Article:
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Jesudason, Sujatha Anbuselvi , and Julia Epstein. “The Paradox of Disability in Abortion Debates: Bringing the Pro-Choice and Disability Rights Communities Together.” Contraception Journal, Contraception Editorial, 84, no. 6 (December 2011): 541–43.


Epstein starts her piece by explaining the paradox between pro-choice and anti-choice advocates. Whereas pro-choice supporters paint disability as a tragic circumstance that justifies abortion, anti-choice advocates use rhetoric around the value of all life and not labeling individuals born with disability as not worth being born. However, the pro-choice side then advocates for policies that support families with disabilities while anti-choice supporters who are more aligned with conservative ideology wish to cut this funding. Epstein argues that the pro-choice movement needs to be more inclusive of disability rights and suggests a variety of ways to do this, including abandoning the “disability as justification” approach to portraying abortion and instead focusing on families getting support to make the decision best for them.   This short piece is aimed at reproductive justice advocates and reproductive health providers and aims at creating a new framework to advocate for reproductive justice. The author outlines the problem quickly and clearly and then moves to steps the movement can take to be more inclusive, offering valuable insight in how to frame advocacy.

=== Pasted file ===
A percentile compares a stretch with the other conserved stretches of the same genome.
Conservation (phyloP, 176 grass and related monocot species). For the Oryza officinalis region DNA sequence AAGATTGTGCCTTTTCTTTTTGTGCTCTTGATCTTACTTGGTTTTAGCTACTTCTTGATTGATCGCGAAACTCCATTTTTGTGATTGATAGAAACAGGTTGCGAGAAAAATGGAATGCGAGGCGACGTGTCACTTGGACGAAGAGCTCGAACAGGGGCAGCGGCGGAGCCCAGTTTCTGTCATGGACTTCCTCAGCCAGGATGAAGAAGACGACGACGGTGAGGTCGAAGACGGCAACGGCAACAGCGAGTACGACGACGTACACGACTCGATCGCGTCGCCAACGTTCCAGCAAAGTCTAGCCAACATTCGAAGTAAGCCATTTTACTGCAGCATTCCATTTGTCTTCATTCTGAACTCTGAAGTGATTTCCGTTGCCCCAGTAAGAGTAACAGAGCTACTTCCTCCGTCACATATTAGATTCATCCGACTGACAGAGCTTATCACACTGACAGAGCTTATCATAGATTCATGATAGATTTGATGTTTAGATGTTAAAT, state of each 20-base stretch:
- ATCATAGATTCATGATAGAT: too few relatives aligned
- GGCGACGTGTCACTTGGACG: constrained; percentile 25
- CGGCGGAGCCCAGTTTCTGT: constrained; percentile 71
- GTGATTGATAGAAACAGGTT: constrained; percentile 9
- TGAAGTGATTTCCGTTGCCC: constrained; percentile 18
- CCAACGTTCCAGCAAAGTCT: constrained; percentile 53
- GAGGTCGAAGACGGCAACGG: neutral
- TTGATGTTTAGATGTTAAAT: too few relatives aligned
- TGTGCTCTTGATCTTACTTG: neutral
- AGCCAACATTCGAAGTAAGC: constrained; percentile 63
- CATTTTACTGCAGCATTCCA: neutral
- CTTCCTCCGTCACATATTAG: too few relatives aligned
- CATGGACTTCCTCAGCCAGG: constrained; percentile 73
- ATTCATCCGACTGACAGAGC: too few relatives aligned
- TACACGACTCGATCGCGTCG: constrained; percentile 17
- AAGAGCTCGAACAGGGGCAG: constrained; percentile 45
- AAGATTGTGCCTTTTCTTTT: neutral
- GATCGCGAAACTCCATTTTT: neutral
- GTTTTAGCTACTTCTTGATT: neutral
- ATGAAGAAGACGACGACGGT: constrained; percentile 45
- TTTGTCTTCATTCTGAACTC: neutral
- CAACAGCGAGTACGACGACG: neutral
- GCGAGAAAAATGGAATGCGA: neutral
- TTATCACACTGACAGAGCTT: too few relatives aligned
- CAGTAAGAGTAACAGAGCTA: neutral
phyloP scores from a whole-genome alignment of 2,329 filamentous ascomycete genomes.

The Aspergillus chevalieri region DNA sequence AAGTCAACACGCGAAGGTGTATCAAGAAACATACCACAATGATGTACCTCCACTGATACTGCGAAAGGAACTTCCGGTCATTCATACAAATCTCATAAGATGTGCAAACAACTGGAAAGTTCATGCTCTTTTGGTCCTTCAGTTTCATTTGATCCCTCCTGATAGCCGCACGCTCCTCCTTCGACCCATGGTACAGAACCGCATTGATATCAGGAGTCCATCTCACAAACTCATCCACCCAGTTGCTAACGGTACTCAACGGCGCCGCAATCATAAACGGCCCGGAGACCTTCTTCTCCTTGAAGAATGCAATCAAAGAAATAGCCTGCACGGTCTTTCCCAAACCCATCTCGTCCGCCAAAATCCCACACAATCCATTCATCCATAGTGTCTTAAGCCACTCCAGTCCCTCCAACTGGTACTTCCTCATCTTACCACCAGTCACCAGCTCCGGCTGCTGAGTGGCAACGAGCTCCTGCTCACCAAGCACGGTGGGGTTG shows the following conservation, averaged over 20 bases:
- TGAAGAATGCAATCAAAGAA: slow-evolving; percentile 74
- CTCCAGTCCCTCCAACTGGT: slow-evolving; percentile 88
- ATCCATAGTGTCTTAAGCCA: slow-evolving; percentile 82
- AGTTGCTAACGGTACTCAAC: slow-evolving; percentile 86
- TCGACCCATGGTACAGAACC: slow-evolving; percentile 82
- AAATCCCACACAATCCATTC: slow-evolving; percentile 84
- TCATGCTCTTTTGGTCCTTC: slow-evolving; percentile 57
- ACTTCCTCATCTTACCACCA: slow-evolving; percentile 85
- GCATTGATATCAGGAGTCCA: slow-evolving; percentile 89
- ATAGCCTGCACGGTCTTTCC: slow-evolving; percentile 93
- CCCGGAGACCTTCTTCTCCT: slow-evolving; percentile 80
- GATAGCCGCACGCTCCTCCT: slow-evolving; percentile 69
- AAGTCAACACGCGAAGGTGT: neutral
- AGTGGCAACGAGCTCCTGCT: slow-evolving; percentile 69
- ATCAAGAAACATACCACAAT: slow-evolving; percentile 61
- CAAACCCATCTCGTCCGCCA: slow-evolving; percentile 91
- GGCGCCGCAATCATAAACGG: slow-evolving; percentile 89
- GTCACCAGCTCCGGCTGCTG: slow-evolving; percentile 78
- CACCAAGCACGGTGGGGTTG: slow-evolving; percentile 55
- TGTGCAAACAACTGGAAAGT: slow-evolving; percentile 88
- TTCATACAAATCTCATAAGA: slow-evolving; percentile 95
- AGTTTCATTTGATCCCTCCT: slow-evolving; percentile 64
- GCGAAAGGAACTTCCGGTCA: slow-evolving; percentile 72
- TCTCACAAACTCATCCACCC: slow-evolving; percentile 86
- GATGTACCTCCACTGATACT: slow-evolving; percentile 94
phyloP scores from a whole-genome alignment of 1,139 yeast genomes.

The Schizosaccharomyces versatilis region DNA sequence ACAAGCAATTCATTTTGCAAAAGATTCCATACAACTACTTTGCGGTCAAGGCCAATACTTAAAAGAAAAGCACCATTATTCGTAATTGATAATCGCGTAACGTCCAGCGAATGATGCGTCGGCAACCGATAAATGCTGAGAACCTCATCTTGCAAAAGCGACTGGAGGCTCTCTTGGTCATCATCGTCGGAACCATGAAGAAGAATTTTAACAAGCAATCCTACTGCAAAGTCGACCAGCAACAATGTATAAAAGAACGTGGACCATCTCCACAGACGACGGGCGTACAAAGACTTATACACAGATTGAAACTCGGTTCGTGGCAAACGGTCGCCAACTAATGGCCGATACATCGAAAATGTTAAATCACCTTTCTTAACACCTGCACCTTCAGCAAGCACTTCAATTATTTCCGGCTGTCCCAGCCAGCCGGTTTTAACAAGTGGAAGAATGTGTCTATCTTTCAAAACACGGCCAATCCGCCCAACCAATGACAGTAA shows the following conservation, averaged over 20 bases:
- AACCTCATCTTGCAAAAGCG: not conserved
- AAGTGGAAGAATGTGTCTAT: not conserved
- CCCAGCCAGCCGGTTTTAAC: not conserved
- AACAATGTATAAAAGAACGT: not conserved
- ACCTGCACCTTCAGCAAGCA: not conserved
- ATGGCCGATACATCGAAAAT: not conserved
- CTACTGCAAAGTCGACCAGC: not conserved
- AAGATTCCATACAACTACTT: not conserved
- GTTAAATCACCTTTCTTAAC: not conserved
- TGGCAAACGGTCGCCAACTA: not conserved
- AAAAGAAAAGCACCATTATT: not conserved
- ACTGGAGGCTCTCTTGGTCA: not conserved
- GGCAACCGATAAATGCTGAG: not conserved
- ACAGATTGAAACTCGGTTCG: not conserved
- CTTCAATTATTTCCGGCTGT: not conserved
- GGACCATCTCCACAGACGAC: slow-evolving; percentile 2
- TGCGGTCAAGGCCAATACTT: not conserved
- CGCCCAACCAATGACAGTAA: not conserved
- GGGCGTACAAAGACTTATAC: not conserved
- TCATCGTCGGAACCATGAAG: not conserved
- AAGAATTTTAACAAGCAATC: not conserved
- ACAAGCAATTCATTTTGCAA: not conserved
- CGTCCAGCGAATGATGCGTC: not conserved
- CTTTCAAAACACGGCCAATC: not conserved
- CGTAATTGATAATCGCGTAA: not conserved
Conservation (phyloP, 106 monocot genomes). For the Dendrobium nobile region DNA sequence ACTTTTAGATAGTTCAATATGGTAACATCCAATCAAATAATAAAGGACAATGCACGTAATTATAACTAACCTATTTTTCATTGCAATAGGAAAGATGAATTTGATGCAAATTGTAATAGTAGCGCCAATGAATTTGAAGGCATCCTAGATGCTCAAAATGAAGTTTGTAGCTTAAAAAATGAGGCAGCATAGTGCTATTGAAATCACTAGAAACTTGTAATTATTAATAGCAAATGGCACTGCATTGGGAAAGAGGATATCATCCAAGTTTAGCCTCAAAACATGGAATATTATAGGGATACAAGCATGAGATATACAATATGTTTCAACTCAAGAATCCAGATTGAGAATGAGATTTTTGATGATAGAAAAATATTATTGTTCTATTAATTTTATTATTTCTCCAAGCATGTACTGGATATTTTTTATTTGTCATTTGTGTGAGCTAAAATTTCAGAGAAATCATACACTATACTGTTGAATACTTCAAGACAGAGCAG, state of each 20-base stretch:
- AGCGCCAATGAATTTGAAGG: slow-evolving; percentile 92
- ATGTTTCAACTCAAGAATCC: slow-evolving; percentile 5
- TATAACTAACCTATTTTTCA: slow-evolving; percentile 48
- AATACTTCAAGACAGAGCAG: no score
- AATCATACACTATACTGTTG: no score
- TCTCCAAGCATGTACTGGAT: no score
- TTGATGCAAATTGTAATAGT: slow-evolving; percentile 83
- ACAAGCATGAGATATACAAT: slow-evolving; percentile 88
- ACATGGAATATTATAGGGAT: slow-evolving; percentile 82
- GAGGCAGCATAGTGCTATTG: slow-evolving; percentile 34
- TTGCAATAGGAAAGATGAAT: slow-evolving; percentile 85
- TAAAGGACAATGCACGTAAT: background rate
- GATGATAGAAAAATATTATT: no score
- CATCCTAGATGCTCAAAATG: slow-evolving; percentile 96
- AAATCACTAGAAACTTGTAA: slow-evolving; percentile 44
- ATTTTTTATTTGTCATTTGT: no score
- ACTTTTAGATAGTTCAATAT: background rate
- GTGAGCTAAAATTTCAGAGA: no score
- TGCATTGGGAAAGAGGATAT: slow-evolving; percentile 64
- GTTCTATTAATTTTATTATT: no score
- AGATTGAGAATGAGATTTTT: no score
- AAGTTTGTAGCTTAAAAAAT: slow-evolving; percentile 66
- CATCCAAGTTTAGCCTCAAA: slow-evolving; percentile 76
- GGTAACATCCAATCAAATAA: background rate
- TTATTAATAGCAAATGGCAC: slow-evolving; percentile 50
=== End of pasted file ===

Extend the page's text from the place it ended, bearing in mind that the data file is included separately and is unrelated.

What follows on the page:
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Political ideology   Disability justice   Abortion